Author: Liam Taylor
In recent years it has become increasingly clear that trend-driven ‘fast fashion’ has some significant environmental costs, but that could change in the future as the industry becomes increasingly aware of the social and environmental impact of their products.
It’s estimated the fashion industry produces 100 billion new items of clothing every year, with the majority made from virgin resources. Three out of five of those items wind up in landfill within 12 months of being bought. A recent report from Stand.Earth found the industry is responsible for 8% of global climate pollution, with total emissions that would make it the fourth largest climate polluter on Earth if it were a country.
However, there are some companies and initiatives in the garment industry that are attempting to improve sustainability and environmental outcomes. Here are just a few.
The majority of new clothes on the market are made from cotton, a highly water-intensive crop, and polyester, a synthetic fibre derived from petroleum, which contributes significantly to the environmental impact of the clothes made from them. It might sound a little fruity, but replacements to these fibres might lie in using innovative solutions such as pineapple ‘leather’ and banana ‘sylk’. These products are made from parts of the fruits that would usually be classified as waste, making them far more environmentally friendly than the usual materials.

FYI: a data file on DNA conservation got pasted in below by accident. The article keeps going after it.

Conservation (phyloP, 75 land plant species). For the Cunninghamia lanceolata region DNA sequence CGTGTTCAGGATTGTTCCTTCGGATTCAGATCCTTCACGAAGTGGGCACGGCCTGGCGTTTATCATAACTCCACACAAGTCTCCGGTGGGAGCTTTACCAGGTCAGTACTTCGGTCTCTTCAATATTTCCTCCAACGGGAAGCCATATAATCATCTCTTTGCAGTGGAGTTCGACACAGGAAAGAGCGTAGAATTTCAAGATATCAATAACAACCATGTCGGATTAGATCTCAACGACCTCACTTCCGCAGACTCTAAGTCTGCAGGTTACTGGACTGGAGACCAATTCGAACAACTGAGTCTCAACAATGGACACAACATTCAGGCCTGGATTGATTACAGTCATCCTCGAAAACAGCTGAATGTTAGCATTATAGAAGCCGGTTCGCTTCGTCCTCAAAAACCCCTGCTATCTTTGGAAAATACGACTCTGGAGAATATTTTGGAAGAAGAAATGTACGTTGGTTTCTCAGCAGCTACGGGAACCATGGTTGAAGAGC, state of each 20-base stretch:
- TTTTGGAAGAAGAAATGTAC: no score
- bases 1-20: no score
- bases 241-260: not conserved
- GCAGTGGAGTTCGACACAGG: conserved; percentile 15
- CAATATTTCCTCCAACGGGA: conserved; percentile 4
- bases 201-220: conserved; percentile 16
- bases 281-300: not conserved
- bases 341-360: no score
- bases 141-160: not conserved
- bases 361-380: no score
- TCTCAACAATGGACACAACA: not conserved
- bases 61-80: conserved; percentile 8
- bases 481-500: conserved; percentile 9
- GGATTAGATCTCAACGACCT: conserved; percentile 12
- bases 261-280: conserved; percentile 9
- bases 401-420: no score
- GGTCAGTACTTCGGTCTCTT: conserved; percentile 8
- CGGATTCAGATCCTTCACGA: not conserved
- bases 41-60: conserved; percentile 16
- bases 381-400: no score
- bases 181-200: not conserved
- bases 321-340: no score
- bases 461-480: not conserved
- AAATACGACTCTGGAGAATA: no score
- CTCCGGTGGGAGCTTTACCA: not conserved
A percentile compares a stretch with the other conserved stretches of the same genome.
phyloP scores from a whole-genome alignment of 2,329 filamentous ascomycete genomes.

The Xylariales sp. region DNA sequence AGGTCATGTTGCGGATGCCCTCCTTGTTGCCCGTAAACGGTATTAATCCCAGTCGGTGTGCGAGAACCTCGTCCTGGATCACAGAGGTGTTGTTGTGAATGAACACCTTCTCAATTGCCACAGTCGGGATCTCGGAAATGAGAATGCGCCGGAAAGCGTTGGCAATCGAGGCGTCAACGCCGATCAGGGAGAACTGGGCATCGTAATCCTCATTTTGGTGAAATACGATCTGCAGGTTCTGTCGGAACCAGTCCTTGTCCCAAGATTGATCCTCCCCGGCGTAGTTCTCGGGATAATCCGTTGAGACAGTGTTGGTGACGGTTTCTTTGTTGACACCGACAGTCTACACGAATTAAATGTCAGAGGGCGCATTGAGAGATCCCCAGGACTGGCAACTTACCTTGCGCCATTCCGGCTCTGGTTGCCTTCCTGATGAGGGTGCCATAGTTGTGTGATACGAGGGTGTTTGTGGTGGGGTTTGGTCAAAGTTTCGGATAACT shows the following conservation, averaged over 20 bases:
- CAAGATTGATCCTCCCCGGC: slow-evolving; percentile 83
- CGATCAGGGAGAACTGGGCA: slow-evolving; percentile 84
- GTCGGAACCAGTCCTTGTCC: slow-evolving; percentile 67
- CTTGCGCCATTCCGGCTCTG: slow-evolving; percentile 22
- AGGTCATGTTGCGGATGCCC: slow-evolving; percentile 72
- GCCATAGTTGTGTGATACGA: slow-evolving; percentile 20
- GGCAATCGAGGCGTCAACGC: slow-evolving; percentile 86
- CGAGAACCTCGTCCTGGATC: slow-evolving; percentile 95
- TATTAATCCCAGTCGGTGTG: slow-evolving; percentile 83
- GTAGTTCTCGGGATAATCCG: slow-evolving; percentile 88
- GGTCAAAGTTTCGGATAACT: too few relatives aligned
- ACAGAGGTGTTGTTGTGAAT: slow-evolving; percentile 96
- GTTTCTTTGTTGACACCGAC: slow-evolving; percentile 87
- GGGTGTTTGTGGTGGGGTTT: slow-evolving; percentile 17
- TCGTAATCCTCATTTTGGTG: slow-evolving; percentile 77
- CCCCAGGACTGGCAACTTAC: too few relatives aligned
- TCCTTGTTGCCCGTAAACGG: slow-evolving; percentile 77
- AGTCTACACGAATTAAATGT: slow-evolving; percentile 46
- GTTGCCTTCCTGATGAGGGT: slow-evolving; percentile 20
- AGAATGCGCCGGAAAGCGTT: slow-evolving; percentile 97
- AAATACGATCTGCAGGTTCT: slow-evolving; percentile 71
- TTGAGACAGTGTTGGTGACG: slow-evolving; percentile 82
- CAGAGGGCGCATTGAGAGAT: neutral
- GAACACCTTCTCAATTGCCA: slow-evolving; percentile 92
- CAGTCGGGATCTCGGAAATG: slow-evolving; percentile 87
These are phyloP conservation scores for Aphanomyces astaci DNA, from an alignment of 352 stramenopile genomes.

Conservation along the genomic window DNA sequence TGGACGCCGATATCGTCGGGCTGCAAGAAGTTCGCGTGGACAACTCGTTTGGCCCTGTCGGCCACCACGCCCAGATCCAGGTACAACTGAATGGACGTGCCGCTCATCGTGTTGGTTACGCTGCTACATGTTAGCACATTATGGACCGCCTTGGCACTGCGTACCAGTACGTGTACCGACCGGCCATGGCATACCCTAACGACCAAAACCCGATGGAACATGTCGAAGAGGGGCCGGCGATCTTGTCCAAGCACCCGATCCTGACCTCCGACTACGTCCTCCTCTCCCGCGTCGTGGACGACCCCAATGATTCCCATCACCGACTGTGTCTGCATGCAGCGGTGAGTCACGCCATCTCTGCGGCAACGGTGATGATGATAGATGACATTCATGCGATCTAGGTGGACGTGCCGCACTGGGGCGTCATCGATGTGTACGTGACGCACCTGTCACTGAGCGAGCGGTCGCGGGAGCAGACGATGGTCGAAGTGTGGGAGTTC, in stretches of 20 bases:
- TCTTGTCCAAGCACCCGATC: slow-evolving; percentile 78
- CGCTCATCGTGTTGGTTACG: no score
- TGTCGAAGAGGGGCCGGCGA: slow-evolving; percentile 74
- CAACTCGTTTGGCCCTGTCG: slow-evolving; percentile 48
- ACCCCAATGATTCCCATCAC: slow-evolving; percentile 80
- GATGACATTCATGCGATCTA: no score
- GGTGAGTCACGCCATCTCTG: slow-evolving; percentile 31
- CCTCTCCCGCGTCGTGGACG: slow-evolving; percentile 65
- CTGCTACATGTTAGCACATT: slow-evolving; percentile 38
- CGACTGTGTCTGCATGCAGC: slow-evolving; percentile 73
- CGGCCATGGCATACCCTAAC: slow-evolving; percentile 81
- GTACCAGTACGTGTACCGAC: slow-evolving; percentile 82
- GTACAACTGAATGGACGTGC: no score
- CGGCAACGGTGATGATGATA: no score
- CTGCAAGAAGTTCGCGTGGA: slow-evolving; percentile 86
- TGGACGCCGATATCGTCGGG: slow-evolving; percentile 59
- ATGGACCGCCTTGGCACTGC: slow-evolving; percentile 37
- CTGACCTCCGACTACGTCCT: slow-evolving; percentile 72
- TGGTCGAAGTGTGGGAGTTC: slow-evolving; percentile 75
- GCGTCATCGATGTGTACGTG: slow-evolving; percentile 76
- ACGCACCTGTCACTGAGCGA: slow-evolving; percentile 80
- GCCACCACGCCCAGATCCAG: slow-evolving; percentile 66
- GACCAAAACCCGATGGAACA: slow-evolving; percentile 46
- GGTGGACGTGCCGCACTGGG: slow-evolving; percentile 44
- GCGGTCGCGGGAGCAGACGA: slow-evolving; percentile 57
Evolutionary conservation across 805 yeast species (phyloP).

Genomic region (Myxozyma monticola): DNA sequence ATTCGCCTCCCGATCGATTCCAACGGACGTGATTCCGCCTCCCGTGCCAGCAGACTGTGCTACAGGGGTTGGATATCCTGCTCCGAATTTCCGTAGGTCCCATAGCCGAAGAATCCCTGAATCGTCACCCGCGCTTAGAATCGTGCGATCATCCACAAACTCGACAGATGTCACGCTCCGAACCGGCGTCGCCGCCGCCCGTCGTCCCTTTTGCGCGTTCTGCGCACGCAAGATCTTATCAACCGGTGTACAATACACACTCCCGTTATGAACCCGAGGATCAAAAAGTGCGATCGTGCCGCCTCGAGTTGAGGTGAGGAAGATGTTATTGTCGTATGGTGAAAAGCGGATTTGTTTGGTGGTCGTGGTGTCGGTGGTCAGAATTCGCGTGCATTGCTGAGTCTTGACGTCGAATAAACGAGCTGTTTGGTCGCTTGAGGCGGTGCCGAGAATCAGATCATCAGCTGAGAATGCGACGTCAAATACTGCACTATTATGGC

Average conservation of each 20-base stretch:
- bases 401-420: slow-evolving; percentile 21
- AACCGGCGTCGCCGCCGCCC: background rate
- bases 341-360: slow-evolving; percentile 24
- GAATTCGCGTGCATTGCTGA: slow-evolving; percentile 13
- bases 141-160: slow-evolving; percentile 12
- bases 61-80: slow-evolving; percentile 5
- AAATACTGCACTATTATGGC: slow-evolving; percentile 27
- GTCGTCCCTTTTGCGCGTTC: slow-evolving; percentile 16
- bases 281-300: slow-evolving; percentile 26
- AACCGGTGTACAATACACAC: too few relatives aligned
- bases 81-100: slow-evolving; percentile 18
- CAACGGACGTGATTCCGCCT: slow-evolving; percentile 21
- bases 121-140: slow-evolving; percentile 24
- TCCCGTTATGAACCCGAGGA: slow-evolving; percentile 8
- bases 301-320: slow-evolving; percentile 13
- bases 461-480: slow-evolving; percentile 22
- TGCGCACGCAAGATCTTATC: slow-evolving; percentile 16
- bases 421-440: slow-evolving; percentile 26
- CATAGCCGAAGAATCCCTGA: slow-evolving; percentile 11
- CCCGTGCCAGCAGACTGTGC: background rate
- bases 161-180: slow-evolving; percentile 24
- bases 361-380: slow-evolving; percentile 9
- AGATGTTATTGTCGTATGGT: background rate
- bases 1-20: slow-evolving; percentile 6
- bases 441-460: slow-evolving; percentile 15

Ever bought something that lies in your wardrobe for all its days because it doesn’t quite fit? What about all those garments made in outlier sizes that never get sold? The answer might lie in 3-D printing, a process that could avoid excess production and wasted stock by ensuring any design you purchase fits your body perfectly. Think of it as bespoke garment printing.
More and more fashion brands are engaging in ‘recommerce’ where old clothes are refurbished or remanufactured rather than ending up in the bin. Clothes are returned to the shop they were purchased from where they are processed, reinvigorated and, eventually, sold online for less than the price of new items. The person returning a garment receives store credit in return.
It is still early days and it remains to be seen whether changes in the industry will be supported by consumers, but there are positive signs of a coming sustainable revolution in fashion.
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Positive Environment News has been compiled using publicly available information. Planet Ark does not take responsibility for the accuracy of the original information and encourages readers to check the references before using this information for their own purposes.
Liam is Planet Ark's Communications Coordinator. Prior to joining Planet Ark Liam spent his time studying global environmental issues, travelling Southeast Asia on the cheap and working for a sustainable property management company in Bali, Indonesia.